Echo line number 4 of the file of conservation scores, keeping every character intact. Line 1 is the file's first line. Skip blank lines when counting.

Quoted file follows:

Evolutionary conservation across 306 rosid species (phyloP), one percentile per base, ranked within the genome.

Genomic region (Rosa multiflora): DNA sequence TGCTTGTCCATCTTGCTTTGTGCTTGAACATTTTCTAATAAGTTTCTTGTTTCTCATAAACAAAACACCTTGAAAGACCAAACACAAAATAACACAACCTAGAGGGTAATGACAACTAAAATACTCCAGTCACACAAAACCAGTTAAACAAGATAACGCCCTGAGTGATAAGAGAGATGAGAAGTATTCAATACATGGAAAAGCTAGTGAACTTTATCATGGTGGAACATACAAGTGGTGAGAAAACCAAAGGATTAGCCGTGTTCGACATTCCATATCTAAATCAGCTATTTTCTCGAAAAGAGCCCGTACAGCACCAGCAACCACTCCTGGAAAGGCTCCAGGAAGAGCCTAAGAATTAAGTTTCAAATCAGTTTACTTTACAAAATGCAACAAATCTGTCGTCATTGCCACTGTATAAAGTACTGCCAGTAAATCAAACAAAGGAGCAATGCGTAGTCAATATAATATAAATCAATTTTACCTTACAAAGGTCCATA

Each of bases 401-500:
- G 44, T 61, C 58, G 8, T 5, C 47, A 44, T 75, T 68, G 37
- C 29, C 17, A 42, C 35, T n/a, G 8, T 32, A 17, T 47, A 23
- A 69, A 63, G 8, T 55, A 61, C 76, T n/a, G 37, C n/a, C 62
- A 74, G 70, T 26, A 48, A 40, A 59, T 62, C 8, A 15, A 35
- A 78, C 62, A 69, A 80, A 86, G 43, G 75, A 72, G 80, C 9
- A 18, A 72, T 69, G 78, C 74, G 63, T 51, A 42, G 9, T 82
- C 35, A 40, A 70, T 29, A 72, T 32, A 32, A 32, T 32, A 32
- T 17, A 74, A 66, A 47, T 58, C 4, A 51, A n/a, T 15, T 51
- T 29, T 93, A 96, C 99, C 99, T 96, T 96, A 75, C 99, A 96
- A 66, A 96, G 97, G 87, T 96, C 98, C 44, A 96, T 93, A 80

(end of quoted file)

- G 44, T 61, C 58, G 8, T 5, C 47, A 44, T 75, T 68, G 37